Congress has just made it easier to arrest and convict those who exercise their 1st Amendment rights of protest and assembly.
A number of articles have recently appeared on the web concerning the “Federal Restricted Buildings and Grounds Improvement Act of 2011,” a bill recently passed by Congress which makes it a criminal offense to “impede or disrupt” the activities of the President, Vice President or anyone under the immediate protection of the Secret Service. The measure also makes it illegal to engage in “disorderly behavior” at a special event of “national significance” or in the proximity of a “restricted building or grounds.” Anyone who violates a provision of the proposed statute is subject to fine, imprisonment of up to 10 years, or both.
In short, Congress figures it would be a good idea to keep tight rein on anyone who demonstrates a bit too energetically about the decisions coming out of Washington DC or the people who make them.
But more interesting than the content of the new bill is the fact that the “Restricted Buildings and Grounds Act” already exists as federal law. It is legislation which has been around since the late 60’s, making the same threats against protesters and imposing the same penalties. So the obvious question is: what prompted Congress to unearth and amend this decades-old measure?
A careful reading of the amended Act makes the intentions of DC politicians very clear. Without going into the legalese involved, with the clever deletion of just one word from the 1960’s Act, Congress has made it MUCH easier to convict anyone who federal prosecutors believe to have violated its terms.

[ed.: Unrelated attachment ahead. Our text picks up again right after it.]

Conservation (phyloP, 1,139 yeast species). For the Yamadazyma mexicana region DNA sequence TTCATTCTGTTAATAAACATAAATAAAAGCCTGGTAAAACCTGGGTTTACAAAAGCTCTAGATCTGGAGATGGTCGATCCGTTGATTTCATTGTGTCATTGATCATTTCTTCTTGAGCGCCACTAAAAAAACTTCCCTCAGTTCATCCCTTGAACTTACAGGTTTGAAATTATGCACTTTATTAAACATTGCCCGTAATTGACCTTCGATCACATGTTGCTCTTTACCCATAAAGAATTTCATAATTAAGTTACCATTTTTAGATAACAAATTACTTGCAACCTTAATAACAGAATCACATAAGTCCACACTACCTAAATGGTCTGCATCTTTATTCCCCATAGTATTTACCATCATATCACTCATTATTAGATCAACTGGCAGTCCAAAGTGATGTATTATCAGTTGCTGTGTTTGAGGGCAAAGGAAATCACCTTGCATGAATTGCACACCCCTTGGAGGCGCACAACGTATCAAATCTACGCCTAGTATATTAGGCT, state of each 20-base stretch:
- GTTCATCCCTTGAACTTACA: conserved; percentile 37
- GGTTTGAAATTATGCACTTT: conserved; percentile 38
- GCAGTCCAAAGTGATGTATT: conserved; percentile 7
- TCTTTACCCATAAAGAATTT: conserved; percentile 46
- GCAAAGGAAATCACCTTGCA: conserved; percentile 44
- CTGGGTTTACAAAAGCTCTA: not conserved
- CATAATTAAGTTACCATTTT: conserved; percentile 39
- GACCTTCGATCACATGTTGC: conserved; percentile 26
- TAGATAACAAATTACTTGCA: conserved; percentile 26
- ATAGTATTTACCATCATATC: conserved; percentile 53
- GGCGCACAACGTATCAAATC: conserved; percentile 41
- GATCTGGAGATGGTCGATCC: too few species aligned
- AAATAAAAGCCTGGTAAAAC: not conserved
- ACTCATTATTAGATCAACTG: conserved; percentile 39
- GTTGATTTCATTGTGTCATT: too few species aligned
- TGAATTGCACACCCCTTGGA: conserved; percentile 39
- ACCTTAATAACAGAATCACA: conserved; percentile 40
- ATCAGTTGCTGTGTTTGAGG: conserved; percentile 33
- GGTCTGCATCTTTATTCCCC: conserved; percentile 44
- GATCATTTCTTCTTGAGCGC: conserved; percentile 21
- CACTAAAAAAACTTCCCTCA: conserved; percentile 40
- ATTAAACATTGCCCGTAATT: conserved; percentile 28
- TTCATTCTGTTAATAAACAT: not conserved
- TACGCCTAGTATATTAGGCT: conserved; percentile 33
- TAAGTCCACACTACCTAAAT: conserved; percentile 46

Prior to the new language, prosecutors were generally required to prove beyond a reasonable doubt that a protester standing in the wrong place or saying unpopular things KNEW that his activities were against the law–knew that he had “violated a known legal duty.” Not the easiest burden of proof for the state.
But under the terms of the revised Act, federal prosecutors will only have to prove that the offender intended the result of his actions and knew that the particular result was likely to occur. In other words, it will only be necessary to show that a protester shouting into a megaphone both knew his conduct would be “disruptive” and intended it to be just that. Clearing the streets of those who don’t appreciate ‘The One’ will be a snap.
And, in the new Act, it seems all of those prosecutors will work for the Department of Justice. Under the old legislation, state law and jurisdiction took precedence. But now, all violations of the Act will be prosecuted in federal court, according to federal law. Maybe Congress doesn’t trust the states to enforce the law in quite the right way, at the right time, or against the right people!
So given that the new Act features broad descriptions of illegal behavior and a reduced burden of proof for federal prosecutors, it seems clear that DC politicians are doing everything in their power to legislate a pleasant, non-confrontational campaign season for themselves! Especially, perhaps, at the White House level.
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